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The Terrible Two Get Worse: Mac Barnett, Jory John, and Kevin Cornell

Book: The Terrible Two Get Worse
Author: Mac Barnett and Jory John
Illustrator: Kevin Cornell
Pages: 224
Age Range: 8-12

The Terrible Two Get Worse is, of course, the sequel to The Terrible Two (reviewed here) by Mac Barnett and Jory John, with extensive illustrations by Kevin Cornell.  It handily passed my new litmus test for books, which is: this book has to make me actively want to keep reading, or I will find something else. I read it in a quick single sitting. While I didn't think it was quite as funny as the first book, I thought that The Terrible Two Get Worse had more heart. Believe it or not, I cared about what happened not only to prankster pals Niles and Miles, but also to Principal Barry Barkin (the pranksters' nemesis in the first book). 

As The Terrible Two Get Worse begins, Miles and Niles are having a great time pulling pranks at their school and around their community. Principal Barkin is hapless to stop them. Everything changes, however, when Principal Barkin's father, Former Principal Bertrand Barkin, stages a coup, gets Barry put on "involuntary, indefinite leave of absence" and takes back over. Principal Bertrand Barkin has a way to cut off the pranks, leaving Niles and Miles without a purpose and the school without joy.

This book resonated with me in particular because a whole sub-theme of the book is about how an unenlightened administrator can suck the joy right out of a school. The new (old) principal cancels pajama day, and any other fun events. He stomps on the will of a progressive teacher, changing her from teaching interactive group activities to lectures. Here he is, at his first assembly:

"Today is also School Day. And so is next Monday. In fact, there are 120 School Days remaining this year, and all of them will be the same. You will learn facts, you will learn figures, you will be quizzed, and you will be tested. We will proceed thusly until June, at which point I do not are what you do. Wear a cowboy hat, wear a hideous sweater. That's what summer is for." (Chapter 10)

While Principal Barkin is, of course, a caricature, I do believe that this may strike close to home for some readers as a commentary on modern school systems (though I hope not). 

The other thing that struck me about this book was how the authors, ably assisted by Kevin Cornell, humanized the initial principal, Barry Barkin. Lost without his job to do, Barry undertakes a series of projects, like quilting and nature photography. These are shown in between chapter, full-page illustrations. Attentive readers will notice that no matter what hobby he undertakes, Barry always has a sub-theme of school. For instance, his nature photos include a bird on top of a school bus. A rabbit is hopping along the school running track. And so on. One can't help but see that for all of his foibles, Barry loves the school.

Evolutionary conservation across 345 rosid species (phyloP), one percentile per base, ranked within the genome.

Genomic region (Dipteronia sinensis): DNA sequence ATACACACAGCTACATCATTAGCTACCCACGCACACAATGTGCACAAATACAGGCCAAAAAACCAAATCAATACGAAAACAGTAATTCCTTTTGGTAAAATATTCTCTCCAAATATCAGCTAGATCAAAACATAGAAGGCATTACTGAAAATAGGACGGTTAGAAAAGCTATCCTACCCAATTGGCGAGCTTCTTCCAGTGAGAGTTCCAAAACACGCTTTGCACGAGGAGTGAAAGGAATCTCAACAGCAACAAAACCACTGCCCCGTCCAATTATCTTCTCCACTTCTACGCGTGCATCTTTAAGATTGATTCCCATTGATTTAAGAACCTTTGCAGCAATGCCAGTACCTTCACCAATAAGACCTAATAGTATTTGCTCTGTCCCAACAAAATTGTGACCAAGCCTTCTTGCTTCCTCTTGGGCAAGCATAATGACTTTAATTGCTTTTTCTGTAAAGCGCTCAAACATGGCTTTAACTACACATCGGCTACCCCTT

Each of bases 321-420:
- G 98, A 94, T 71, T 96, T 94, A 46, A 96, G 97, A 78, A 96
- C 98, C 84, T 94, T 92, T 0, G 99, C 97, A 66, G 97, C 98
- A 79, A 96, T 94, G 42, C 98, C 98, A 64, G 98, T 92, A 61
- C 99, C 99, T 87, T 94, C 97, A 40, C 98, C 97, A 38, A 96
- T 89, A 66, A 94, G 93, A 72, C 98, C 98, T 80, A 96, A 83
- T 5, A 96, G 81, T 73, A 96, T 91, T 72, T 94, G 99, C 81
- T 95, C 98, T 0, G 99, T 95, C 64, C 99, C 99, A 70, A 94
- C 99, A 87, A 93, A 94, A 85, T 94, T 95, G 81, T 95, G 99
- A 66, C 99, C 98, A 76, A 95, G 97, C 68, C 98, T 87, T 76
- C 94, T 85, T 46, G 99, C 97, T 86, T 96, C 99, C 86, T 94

The authors also do a nice job of continuing to develop the personalities of Niles and Miles. I especially enjoy Niles, who is an adult-pleasing geek as camouflage for his prankster self. Like this:

"Niles knew the tired look Mr. Yeager was giving him right now. It was the look that said, "There's one of these kids at every school. What Niles understood was that people love to put things--songs and books and other people--into categories... Niles didn't want people thinking about him--he believed the best pranksters were invisible. And so every school day, Niles played the kiss-up, the toady, the persnickety twerp." (Chapter 3)

Finally, I think that Barnett and John do a good job of balancing over-the-top humor against ordinary, relatable aspects of school: class photo day, bake sales, assemblies, and fire drills. I think it's not a coincidence that Niles pulls out a copy of Roald Dahl's Matilda near the end of the book. There's definitely a Dahl-esque quality to The Terrible Two. 

In short, The Terrible Two Get Worse is sure to be a hit in both elementary and middle schools. Recommended for home or library purchase. 

Publisher:  Harry N. Abrams (@AbramsKids)
Publication Date: January 12, 2016
Source of Book: Advance review copy from the publisher

© 2016 by Jennifer Robinson of Jen Robinson's Book Page. All rights reserved. You can also follow me @JensBookPage or at my Growing Bookworms page on Facebook. This site is an Amazon affiliate, and purchases made through affiliate links (including linked book covers) may result in my receiving a small commission (at no additional cost to you).